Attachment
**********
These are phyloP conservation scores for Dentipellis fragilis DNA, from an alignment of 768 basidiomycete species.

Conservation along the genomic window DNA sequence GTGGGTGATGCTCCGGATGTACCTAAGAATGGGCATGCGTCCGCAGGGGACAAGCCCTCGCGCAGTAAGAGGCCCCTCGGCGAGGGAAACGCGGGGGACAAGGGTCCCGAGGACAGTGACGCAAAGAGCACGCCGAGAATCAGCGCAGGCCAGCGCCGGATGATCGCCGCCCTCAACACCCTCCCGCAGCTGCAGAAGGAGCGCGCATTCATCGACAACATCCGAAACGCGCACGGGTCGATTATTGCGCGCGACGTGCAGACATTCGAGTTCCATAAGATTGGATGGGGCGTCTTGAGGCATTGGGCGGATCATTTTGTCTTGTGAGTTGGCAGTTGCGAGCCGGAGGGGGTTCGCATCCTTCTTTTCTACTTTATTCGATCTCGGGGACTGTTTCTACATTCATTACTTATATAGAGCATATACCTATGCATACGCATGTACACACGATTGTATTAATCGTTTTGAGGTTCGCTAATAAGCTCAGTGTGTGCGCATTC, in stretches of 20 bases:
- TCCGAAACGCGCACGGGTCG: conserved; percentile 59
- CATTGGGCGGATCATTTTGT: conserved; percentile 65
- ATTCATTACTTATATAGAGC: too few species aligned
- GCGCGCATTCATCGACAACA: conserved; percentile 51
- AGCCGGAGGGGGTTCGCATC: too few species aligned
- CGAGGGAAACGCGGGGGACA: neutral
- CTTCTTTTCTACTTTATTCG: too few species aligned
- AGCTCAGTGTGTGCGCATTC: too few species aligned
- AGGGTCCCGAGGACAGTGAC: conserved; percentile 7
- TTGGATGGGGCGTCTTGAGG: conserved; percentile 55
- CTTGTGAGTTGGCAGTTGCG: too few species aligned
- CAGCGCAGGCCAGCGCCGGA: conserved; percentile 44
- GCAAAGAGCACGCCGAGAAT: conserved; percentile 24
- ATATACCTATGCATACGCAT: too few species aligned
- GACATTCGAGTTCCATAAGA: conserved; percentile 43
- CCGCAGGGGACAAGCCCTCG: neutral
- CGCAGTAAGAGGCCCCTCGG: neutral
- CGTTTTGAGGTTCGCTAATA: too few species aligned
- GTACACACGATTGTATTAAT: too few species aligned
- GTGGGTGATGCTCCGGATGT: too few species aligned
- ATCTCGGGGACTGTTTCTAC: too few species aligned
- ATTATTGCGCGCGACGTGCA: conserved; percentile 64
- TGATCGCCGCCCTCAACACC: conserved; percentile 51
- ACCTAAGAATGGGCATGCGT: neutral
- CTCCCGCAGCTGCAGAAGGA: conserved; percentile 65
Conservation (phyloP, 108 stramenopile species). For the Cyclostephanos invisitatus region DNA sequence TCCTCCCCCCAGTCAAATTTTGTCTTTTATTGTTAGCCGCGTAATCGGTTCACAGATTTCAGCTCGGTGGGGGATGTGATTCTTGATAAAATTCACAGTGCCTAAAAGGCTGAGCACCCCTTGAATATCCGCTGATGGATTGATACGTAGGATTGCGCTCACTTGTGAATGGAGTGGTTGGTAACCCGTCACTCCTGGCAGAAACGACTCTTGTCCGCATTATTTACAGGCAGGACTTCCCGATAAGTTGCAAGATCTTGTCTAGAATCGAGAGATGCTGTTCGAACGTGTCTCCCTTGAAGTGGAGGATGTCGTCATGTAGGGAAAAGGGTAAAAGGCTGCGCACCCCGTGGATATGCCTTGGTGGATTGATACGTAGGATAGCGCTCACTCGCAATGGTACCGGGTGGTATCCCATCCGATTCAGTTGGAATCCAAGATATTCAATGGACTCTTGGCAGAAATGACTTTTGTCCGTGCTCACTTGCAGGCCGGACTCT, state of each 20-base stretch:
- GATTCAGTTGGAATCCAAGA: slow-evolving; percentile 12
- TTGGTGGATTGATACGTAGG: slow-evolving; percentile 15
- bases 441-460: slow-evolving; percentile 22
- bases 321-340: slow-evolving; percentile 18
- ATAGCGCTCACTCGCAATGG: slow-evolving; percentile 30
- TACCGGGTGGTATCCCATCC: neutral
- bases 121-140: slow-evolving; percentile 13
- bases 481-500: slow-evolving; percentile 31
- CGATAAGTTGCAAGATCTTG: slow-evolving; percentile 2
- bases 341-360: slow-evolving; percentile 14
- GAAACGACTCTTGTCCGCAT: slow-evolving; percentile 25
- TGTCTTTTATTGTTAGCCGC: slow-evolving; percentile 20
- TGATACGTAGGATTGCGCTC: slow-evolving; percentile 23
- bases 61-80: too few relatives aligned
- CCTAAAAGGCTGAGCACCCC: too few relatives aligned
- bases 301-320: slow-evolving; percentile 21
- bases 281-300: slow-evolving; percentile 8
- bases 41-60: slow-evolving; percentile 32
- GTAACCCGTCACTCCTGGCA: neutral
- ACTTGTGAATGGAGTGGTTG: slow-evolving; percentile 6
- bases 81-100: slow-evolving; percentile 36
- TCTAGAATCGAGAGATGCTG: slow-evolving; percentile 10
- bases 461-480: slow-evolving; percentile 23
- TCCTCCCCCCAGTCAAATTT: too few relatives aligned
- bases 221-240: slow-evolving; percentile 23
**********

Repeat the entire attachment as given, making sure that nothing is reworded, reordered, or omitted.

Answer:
These are phyloP conservation scores for Dentipellis fragilis DNA, from an alignment of 768 basidiomycete species.

Conservation along the genomic window DNA sequence GTGGGTGATGCTCCGGATGTACCTAAGAATGGGCATGCGTCCGCAGGGGACAAGCCCTCGCGCAGTAAGAGGCCCCTCGGCGAGGGAAACGCGGGGGACAAGGGTCCCGAGGACAGTGACGCAAAGAGCACGCCGAGAATCAGCGCAGGCCAGCGCCGGATGATCGCCGCCCTCAACACCCTCCCGCAGCTGCAGAAGGAGCGCGCATTCATCGACAACATCCGAAACGCGCACGGGTCGATTATTGCGCGCGACGTGCAGACATTCGAGTTCCATAAGATTGGATGGGGCGTCTTGAGGCATTGGGCGGATCATTTTGTCTTGTGAGTTGGCAGTTGCGAGCCGGAGGGGGTTCGCATCCTTCTTTTCTACTTTATTCGATCTCGGGGACTGTTTCTACATTCATTACTTATATAGAGCATATACCTATGCATACGCATGTACACACGATTGTATTAATCGTTTTGAGGTTCGCTAATAAGCTCAGTGTGTGCGCATTC, in stretches of 20 bases:
- TCCGAAACGCGCACGGGTCG: conserved; percentile 59
- CATTGGGCGGATCATTTTGT: conserved; percentile 65
- ATTCATTACTTATATAGAGC: too few species aligned
- GCGCGCATTCATCGACAACA: conserved; percentile 51
- AGCCGGAGGGGGTTCGCATC: too few species aligned
- CGAGGGAAACGCGGGGGACA: neutral
- CTTCTTTTCTACTTTATTCG: too few species aligned
- AGCTCAGTGTGTGCGCATTC: too few species aligned
- AGGGTCCCGAGGACAGTGAC: conserved; percentile 7
- TTGGATGGGGCGTCTTGAGG: conserved; percentile 55
- CTTGTGAGTTGGCAGTTGCG: too few species aligned
- CAGCGCAGGCCAGCGCCGGA: conserved; percentile 44
- GCAAAGAGCACGCCGAGAAT: conserved; percentile 24
- ATATACCTATGCATACGCAT: too few species aligned
- GACATTCGAGTTCCATAAGA: conserved; percentile 43
- CCGCAGGGGACAAGCCCTCG: neutral
- CGCAGTAAGAGGCCCCTCGG: neutral
- CGTTTTGAGGTTCGCTAATA: too few species aligned
- GTACACACGATTGTATTAAT: too few species aligned
- GTGGGTGATGCTCCGGATGT: too few species aligned
- ATCTCGGGGACTGTTTCTAC: too few species aligned
- ATTATTGCGCGCGACGTGCA: conserved; percentile 64
- TGATCGCCGCCCTCAACACC: conserved; percentile 51
- ACCTAAGAATGGGCATGCGT: neutral
- CTCCCGCAGCTGCAGAAGGA: conserved; percentile 65
Conservation (phyloP, 108 stramenopile species). For the Cyclostephanos invisitatus region DNA sequence TCCTCCCCCCAGTCAAATTTTGTCTTTTATTGTTAGCCGCGTAATCGGTTCACAGATTTCAGCTCGGTGGGGGATGTGATTCTTGATAAAATTCACAGTGCCTAAAAGGCTGAGCACCCCTTGAATATCCGCTGATGGATTGATACGTAGGATTGCGCTCACTTGTGAATGGAGTGGTTGGTAACCCGTCACTCCTGGCAGAAACGACTCTTGTCCGCATTATTTACAGGCAGGACTTCCCGATAAGTTGCAAGATCTTGTCTAGAATCGAGAGATGCTGTTCGAACGTGTCTCCCTTGAAGTGGAGGATGTCGTCATGTAGGGAAAAGGGTAAAAGGCTGCGCACCCCGTGGATATGCCTTGGTGGATTGATACGTAGGATAGCGCTCACTCGCAATGGTACCGGGTGGTATCCCATCCGATTCAGTTGGAATCCAAGATATTCAATGGACTCTTGGCAGAAATGACTTTTGTCCGTGCTCACTTGCAGGCCGGACTCT, state of each 20-base stretch:
- GATTCAGTTGGAATCCAAGA: slow-evolving; percentile 12
- TTGGTGGATTGATACGTAGG: slow-evolving; percentile 15
- bases 441-460: slow-evolving; percentile 22
- bases 321-340: slow-evolving; percentile 18
- ATAGCGCTCACTCGCAATGG: slow-evolving; percentile 30
- TACCGGGTGGTATCCCATCC: neutral
- bases 121-140: slow-evolving; percentile 13
- bases 481-500: slow-evolving; percentile 31
- CGATAAGTTGCAAGATCTTG: slow-evolving; percentile 2
- bases 341-360: slow-evolving; percentile 14
- GAAACGACTCTTGTCCGCAT: slow-evolving; percentile 25
- TGTCTTTTATTGTTAGCCGC: slow-evolving; percentile 20
- TGATACGTAGGATTGCGCTC: slow-evolving; percentile 23
- bases 61-80: too few relatives aligned
- CCTAAAAGGCTGAGCACCCC: too few relatives aligned
- bases 301-320: slow-evolving; percentile 21
- bases 281-300: slow-evolving; percentile 8
- bases 41-60: slow-evolving; percentile 32
- GTAACCCGTCACTCCTGGCA: neutral
- ACTTGTGAATGGAGTGGTTG: slow-evolving; percentile 6
- bases 81-100: slow-evolving; percentile 36
- TCTAGAATCGAGAGATGCTG: slow-evolving; percentile 10
- bases 461-480: slow-evolving; percentile 23
- TCCTCCCCCCAGTCAAATTT: too few relatives aligned
- bases 221-240: slow-evolving; percentile 23